The Bicycle Detector Pavement Marking (CA-MUTCD Figure 9C-7, shown at right) is placed to show a bicyclist where to stop so that they can trigger a traffic signal. When installed properly, they prevent the all-too-common scenario where bicyclists cannot trigger signals and must either cross against the red light when a safe gap is available, or wait until a motor vehicle arrives. They are also a clear signal to motorists that there is a reason why the bicyclist is positioned where they are. Of course “bicycles may use full lane” is true approaching any intersection where right turns are permitted, however, most motorists do not know or remember this law unless there is a sign there to remind them. The sharrow serves a similar purpose. However, these markings are often not installed in properly.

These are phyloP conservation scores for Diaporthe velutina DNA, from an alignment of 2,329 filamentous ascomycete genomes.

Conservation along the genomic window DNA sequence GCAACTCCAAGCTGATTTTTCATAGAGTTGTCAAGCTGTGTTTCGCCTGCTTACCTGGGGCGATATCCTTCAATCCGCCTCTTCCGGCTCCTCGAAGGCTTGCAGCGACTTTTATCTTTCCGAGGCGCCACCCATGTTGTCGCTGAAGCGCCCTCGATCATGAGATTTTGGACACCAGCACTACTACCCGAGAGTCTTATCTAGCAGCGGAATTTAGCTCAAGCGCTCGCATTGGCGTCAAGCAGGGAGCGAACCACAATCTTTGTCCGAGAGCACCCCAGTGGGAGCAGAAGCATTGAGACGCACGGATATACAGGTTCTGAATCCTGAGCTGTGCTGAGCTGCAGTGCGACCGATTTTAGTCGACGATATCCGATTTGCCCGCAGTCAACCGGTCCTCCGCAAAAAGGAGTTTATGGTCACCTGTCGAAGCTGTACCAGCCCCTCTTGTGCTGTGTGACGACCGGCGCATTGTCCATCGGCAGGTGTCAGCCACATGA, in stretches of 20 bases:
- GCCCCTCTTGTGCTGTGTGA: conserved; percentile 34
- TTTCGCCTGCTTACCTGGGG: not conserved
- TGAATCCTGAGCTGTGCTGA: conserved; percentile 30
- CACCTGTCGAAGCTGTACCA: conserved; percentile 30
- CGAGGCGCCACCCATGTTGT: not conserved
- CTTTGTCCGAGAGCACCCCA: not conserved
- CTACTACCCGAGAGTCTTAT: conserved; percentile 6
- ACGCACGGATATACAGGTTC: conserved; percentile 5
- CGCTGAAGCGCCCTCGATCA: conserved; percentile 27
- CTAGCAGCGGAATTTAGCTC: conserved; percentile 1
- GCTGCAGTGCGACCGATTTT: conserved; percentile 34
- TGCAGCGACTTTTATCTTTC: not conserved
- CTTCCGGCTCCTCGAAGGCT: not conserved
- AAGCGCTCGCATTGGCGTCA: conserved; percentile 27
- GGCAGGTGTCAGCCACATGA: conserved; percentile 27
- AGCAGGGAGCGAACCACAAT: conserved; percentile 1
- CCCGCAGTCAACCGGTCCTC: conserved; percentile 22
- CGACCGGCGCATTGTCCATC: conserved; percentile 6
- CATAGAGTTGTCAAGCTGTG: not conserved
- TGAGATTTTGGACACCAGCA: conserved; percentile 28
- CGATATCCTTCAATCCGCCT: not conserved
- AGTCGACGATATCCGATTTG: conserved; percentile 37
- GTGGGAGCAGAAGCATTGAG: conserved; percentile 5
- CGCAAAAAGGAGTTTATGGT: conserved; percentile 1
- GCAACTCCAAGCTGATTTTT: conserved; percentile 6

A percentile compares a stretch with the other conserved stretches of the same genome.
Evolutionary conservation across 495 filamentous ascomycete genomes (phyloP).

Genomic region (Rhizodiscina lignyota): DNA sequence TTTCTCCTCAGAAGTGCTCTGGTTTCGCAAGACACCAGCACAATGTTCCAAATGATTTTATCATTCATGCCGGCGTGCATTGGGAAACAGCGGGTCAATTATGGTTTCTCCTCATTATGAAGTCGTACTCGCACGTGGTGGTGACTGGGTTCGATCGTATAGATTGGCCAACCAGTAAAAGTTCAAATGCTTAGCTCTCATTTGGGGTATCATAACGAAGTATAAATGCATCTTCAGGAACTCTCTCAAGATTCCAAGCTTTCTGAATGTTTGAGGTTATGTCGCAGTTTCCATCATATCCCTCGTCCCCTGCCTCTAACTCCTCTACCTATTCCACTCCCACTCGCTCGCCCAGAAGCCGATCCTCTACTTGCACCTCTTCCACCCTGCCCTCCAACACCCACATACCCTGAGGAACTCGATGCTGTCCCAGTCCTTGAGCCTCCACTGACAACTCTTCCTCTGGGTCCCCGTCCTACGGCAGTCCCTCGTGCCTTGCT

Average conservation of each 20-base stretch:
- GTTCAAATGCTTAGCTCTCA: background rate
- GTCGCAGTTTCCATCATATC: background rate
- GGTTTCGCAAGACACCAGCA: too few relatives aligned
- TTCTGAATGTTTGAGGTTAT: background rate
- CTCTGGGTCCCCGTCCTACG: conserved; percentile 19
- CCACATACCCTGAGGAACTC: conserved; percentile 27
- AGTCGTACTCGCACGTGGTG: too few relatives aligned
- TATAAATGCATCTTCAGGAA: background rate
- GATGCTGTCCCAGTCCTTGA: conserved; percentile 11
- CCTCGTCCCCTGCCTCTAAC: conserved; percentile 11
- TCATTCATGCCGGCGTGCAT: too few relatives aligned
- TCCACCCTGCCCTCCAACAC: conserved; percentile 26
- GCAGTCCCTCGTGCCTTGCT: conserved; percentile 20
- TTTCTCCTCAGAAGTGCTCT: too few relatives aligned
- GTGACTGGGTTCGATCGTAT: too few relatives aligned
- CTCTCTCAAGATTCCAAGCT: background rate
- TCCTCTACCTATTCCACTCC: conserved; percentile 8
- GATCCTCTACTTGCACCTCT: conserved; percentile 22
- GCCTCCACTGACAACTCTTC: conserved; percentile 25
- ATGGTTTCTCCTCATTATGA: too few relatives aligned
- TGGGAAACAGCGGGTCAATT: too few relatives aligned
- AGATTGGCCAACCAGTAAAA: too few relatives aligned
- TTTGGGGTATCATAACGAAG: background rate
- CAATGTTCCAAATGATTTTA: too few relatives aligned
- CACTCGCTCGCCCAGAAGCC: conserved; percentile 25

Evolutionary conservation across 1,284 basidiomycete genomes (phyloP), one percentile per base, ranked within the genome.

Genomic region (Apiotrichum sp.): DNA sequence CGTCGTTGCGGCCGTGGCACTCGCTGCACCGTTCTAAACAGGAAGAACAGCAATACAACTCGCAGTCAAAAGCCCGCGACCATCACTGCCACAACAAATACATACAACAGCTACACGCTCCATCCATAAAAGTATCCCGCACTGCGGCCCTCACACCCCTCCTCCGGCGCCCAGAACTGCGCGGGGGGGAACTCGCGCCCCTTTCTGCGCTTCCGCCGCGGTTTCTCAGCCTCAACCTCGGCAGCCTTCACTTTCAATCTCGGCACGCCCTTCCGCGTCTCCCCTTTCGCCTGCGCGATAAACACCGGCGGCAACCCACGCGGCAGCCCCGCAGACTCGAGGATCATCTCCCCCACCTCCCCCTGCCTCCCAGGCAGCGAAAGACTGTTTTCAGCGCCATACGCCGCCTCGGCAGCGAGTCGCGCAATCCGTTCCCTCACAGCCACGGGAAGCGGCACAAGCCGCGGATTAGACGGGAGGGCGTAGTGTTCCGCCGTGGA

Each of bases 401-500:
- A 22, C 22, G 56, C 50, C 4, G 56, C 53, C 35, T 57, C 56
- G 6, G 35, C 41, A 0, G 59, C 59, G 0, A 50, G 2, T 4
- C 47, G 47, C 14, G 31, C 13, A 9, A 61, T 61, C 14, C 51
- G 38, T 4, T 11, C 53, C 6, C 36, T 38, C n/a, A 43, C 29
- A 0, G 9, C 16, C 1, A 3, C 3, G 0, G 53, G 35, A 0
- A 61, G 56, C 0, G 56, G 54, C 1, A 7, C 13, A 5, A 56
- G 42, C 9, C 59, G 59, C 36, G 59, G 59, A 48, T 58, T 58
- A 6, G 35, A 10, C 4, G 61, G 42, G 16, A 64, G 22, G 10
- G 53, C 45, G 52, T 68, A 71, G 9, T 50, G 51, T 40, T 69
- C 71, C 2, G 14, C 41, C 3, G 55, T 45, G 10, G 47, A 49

Here is another fresh Sacramento County mistake, where the marking was not placed properly. On Mission Ave southbound, approaching Marconi Ave, there is a Bicycle Detector Pavement Marking in the bike lane, but not in the regular through/right turn lane. This marking is on new pavement placed in a complete streets project along Marconi from Mission westward to Fulton, and was installed within the last two years. If a bicyclist is to trigger the signal, they have to stay in the right hand edge bicycle lane, where they are at risk of getting right hooked. If they adopt a merge position between the two lanes, where they should be in order to make clear to motor vehicle drivers to either get in front or fall in behind, not beside, then the signal won’t trigger.
The solution is to place a marker in the regular lane, and adjust loop sensitivity if necessary, so that the bicyclist can choose which lane position to use.